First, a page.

Dolphin Research

Dolphin Communication Analytics

Bottlenose dolphins are known to play extensively and have high cognitive and communication capacities. Researching these potential capacities through play or enjoyable learning activities seemed like a good combination when we began our cognitive studies of bottlenose dolphins. It still does, and all of our research is either enjoyable for the dolphins or they are simply being recorded as they go about their normal activities.

Dr. Mark Turner and I recently established Dolphin Communication Analytics (website) and we are researching dolphin vocalizations and their meanings, if any. He has developed a number of software tools to analyze their vocalizations. In 1990 Mark received his Ph.D. from the University of Pennsylvania in Computer and Information Science.

Our current study on vocalized communications between dolphins is in process and in collaboration with Dolphin Adventure. It is an excellent facility in Puerto Vallarta, Mexico, well known for its outstanding training abilities and animal care. We are taking simultaneous videos and underwater sound recordings. The data is being analyzed in order to evaluate if and how the dolphins communicate with each other.

Previously, here in the US my first project involved investigating dolphin production of large bubbles. These bubble spheres were induced by fun enrichment activities. Here are some pictures that tell some of the story.

Two of the enrichment items used in the bubble sphere experiments to entertain the dolphins, who reacted with great interest. The upper panels are of what came to be called “The Chimp Parade”. The hamster, chimp and duck are robotic and they all move when activated. The stars on the chimp’s springy headband have flashing LEDs and there is a similar star on the back of the duck’s wagon. The vertical thing behind the chimp with the silver pipe cleaners on the end and with purple, green and red ribbons is actually a large spring that sways when the skateboard moves. In the lower panels the “Alien Trashcan and Child” was made mostly from garage junk, kitchen items and Gorilla tape. The Alien Trashcan had a number of items attached inside its lid so when the lid was lifted, the dolphins could see what was inside, which seemed to interest them quite a bit (lower right panel).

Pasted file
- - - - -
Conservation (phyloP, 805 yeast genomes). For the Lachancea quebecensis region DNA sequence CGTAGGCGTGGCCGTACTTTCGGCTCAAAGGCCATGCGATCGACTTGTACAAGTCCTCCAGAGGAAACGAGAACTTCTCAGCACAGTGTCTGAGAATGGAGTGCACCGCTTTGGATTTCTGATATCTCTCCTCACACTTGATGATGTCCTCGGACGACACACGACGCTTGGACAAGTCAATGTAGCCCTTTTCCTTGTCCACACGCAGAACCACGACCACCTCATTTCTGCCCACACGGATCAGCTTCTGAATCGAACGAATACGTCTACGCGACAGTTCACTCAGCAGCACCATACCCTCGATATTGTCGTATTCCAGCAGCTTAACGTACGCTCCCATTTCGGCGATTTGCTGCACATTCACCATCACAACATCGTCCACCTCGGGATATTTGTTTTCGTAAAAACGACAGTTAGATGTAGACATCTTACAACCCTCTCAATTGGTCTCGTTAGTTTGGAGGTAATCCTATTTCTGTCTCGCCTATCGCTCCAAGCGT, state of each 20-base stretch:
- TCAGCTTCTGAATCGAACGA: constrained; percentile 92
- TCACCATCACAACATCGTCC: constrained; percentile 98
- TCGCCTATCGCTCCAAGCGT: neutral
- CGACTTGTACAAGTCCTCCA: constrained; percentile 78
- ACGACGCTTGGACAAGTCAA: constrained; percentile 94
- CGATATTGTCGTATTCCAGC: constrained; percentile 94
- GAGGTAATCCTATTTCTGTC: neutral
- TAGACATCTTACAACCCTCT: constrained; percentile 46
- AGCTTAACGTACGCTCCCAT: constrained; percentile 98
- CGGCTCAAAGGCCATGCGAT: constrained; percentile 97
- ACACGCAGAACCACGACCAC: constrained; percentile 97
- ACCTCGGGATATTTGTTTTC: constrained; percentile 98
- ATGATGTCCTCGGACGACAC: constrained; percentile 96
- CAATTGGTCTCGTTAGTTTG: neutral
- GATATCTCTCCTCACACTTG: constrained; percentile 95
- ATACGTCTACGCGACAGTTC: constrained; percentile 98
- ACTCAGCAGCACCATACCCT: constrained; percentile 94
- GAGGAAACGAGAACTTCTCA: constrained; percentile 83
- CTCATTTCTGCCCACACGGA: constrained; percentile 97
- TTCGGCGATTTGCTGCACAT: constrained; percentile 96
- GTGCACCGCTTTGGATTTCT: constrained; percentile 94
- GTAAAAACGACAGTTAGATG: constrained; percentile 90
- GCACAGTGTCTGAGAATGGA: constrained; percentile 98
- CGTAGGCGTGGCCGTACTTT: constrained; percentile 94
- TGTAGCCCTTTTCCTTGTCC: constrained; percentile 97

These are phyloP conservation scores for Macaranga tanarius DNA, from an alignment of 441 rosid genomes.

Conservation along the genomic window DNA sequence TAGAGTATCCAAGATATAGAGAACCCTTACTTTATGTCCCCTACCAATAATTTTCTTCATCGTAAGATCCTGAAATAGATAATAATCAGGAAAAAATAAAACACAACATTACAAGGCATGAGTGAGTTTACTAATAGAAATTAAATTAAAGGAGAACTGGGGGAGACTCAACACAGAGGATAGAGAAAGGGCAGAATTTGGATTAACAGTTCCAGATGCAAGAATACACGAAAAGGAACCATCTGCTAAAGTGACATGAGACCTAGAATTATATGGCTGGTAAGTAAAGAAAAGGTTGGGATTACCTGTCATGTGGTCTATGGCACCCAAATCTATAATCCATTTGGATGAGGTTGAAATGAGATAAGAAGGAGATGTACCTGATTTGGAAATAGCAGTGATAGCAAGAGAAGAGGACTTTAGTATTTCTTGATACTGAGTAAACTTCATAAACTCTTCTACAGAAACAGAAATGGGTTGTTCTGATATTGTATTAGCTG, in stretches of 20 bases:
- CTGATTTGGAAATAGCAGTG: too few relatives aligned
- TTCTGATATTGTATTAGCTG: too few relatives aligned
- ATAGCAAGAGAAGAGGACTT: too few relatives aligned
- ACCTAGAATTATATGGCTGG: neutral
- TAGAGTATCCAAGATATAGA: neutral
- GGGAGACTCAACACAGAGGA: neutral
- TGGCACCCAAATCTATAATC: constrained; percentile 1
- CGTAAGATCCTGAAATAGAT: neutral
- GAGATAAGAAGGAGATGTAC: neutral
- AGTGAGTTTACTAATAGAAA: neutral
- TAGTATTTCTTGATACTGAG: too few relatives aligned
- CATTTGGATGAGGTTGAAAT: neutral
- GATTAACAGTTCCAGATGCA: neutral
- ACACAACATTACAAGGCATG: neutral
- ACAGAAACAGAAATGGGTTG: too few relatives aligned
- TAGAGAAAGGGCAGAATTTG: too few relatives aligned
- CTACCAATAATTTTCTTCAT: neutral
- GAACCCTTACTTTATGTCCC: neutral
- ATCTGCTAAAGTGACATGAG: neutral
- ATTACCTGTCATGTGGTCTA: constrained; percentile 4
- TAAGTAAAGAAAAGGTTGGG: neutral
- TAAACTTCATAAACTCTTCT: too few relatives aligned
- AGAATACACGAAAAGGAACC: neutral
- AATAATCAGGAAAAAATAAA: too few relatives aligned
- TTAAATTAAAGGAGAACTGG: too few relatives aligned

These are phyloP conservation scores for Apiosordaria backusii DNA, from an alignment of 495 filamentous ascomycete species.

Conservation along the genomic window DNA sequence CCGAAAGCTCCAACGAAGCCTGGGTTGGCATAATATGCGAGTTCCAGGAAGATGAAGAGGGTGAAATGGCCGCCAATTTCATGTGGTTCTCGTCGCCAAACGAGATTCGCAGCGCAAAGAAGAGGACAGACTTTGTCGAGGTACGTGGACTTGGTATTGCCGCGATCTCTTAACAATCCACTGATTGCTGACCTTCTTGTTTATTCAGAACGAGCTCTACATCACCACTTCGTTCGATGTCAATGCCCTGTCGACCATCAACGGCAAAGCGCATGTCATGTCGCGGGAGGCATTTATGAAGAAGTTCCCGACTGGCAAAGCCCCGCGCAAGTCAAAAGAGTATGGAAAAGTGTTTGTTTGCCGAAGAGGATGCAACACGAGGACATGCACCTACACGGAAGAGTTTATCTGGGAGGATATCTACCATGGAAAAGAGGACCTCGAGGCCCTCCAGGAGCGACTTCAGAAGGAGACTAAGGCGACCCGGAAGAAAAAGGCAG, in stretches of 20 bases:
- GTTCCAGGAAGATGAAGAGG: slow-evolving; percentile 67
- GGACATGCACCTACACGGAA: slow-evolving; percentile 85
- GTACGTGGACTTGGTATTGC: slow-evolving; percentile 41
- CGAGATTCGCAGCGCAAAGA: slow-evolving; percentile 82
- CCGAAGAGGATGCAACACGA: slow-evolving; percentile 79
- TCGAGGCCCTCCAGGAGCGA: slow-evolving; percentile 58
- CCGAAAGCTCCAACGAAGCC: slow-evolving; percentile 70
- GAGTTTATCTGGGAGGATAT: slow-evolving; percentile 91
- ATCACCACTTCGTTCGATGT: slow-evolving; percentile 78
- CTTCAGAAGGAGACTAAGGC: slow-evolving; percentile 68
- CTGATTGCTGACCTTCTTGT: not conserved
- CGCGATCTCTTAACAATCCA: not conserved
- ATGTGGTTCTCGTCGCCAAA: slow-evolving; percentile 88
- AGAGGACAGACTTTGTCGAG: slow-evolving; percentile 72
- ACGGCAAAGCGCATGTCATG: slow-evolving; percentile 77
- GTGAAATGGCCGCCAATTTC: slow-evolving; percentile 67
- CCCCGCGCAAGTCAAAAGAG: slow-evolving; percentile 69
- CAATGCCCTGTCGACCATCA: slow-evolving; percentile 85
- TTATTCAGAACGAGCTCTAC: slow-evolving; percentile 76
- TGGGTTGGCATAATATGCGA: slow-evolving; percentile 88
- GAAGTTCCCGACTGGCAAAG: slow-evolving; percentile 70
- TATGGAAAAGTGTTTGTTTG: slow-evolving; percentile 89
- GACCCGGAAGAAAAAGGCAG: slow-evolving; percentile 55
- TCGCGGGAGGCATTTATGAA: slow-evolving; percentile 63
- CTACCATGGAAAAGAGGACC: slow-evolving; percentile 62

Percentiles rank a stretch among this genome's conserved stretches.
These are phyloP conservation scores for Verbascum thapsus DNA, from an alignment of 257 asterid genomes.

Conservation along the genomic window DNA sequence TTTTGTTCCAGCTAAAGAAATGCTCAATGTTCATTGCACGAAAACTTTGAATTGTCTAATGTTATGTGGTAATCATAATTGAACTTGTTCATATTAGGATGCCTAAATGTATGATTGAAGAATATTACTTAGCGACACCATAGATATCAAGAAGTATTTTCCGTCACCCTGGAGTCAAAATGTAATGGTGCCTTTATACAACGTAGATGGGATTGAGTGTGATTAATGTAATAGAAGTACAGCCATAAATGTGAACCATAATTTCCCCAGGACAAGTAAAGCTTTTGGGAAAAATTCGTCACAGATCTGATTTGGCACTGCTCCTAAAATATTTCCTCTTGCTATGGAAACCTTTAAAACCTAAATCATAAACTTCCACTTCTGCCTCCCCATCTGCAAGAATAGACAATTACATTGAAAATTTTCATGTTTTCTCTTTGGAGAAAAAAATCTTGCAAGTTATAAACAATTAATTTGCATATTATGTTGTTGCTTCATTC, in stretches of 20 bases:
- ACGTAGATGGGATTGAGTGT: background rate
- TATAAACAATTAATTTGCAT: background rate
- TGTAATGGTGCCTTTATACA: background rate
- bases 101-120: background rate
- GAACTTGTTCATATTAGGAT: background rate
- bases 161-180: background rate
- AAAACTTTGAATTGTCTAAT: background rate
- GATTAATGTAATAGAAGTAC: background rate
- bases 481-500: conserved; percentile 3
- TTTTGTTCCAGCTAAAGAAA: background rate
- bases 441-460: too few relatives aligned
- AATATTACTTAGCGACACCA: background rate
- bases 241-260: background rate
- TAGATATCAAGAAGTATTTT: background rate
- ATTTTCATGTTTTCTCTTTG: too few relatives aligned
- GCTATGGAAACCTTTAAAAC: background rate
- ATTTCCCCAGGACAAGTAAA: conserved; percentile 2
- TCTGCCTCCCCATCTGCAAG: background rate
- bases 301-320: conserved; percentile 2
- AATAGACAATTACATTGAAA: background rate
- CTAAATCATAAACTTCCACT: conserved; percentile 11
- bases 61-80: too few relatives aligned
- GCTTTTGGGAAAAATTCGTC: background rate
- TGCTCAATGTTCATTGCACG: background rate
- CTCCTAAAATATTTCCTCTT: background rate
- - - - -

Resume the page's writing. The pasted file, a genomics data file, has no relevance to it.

More can be found in a couple of links. The first one is a short clip of me popping bubble wrap for Foster and Beau who blow bubble spheres WATCH VIDEO. The second one is a radio interview where I describe the research study READ and LISTEN.

Additionally, Dr. Turner and I researched and wrote about the dolphins’ reaction to the 2011 Virginia earthquake. This peer reviewed journal article was published in Marine Mammal Science. The research is described in a short radio interview here where you also can hear what the earthquake sounded like underwater.

Hopefully you find this to be interesting. We certainly do.